This module delves into various aspects of communication, encompassing overarching principles, interactions with diverse groups (students, multilingual speakers, parents, teachers, teams, and agency staff), and addressing concerns specific to special education paraprofessionals (confidentiality, data handling). Despite the diversity of topics, they all tie back to fundamental principles, which are reiterated below:
FUNDAMENTAL COMMUNICATION AND COLLABORATION PRINCIPLES
- Beware of assumptions: Be open to changing your perspective.
- Listen more than talk: Prioritize active and careful listening.
- Listen carefully to help the team: Understand and contribute to addressing team issues.
- Think before speaking: Engage in thoughtful communication that is confidential.
- Prepare well with objective observations: Gather information that is factual and organized.
- Effective communication is difficult: Tackle challenges collaboratively with the team in mind
The Essence of Circumspect Thinking (a broader perspective)
This module’s core focus is to encourage circumspect thinking about your actions and words in the professional context. “Circumspectly” relates to the word “circumference,” denoting the length around a circle, or “circumnavigate,” referring to navigation by circling the globe. “Circumspection” entails looking or seeing all around the circle, encouraging a broader perspective.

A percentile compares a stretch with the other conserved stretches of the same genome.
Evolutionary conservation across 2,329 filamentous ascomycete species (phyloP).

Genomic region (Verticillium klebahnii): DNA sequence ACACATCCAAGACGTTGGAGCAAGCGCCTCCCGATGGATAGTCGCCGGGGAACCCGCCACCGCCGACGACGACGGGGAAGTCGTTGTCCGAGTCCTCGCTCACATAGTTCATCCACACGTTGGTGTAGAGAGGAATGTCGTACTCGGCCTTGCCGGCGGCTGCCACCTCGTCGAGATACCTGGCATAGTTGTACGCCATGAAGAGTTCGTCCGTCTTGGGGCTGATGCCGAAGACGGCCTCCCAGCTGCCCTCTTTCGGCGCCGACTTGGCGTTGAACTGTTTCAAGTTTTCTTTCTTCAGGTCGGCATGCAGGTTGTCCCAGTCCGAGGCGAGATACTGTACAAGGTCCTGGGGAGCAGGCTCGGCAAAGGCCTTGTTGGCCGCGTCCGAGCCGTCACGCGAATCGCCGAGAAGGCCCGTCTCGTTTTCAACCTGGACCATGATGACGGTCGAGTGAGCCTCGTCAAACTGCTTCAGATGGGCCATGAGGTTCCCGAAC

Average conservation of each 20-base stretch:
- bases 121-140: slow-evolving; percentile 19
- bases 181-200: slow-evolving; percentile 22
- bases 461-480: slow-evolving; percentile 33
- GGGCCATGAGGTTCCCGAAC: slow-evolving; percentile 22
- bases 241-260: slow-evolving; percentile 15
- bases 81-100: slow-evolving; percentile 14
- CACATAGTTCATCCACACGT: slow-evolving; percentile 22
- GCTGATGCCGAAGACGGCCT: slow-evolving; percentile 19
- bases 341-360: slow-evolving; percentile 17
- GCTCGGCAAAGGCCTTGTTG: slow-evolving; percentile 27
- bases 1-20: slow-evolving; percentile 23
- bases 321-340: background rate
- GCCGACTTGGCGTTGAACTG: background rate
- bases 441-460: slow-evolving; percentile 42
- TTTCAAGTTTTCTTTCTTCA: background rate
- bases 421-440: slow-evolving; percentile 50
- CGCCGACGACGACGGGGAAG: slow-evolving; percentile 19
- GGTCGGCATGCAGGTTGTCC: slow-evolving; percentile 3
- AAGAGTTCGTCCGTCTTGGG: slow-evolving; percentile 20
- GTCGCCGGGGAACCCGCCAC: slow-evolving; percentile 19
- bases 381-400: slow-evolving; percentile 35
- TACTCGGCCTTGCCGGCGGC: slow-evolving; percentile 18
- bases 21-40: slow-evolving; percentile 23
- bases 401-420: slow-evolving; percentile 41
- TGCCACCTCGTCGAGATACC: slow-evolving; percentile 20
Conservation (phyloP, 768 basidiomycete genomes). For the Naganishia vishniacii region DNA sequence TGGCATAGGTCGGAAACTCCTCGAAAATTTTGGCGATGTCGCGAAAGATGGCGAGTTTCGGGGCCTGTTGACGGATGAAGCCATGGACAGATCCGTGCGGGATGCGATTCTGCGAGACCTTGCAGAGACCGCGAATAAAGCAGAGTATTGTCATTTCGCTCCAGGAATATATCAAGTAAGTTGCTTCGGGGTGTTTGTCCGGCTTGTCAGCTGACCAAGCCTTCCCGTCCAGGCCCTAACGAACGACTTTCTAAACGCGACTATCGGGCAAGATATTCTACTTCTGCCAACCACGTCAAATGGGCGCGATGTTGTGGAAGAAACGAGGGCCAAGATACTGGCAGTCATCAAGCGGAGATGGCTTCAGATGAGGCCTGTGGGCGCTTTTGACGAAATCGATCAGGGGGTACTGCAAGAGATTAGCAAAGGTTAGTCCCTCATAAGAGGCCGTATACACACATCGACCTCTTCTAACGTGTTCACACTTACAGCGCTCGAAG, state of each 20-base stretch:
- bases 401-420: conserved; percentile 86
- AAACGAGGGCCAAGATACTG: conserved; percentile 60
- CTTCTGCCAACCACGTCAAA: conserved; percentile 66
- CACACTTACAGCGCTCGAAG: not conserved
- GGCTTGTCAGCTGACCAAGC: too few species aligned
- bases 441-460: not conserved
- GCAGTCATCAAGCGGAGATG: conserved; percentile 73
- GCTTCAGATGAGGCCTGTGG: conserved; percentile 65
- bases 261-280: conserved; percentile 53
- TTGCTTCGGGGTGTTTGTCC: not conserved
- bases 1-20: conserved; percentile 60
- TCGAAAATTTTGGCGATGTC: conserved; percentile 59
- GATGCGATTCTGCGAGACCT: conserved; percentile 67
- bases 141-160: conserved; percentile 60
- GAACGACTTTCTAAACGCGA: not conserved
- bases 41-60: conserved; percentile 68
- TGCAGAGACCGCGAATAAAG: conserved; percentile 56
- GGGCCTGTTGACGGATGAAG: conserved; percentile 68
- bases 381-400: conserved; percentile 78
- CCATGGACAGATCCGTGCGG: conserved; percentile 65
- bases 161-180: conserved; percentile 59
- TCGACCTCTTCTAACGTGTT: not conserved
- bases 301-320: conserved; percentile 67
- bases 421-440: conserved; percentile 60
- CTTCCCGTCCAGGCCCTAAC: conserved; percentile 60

Schools are complex and often difficult places.
There is a lot to see.
Recognizing that schools are complex and often challenging environments, this module emphasizes the multifaceted role of a paraprofessional as a helper. As a paraprofessional, your duty involves following directions and aiding in implementing plans made by supervising teachers, instructional teams, principals, or a combination. These plans define the instructional mission which is aimed at helping students learn.
You bring all of your best qualities to the work you perform. And by thinking circumspectly you can figure out how, when, and where to make use of your best qualities. In fact, by thinking more circumspectly about what you say and do with others in this work, you can become better at it. Every time you say or do something, for instance, it influences something else. This is why care and attention—listening more than talking, thinking before speaking—are so important. When you are circumspect, your words and actions will produce more benefits and fewer difficulties.
Embracing the Challenge of Effective Communication
It’s reassuring to realize, though, that getting better at communicating is a process. We just start where we are and try to get better. Being an effective communicator is what being an educator is all about!
Assess where you are in the process right now.
What do you need or want to work on next in your process of becoming more effective as a communicator?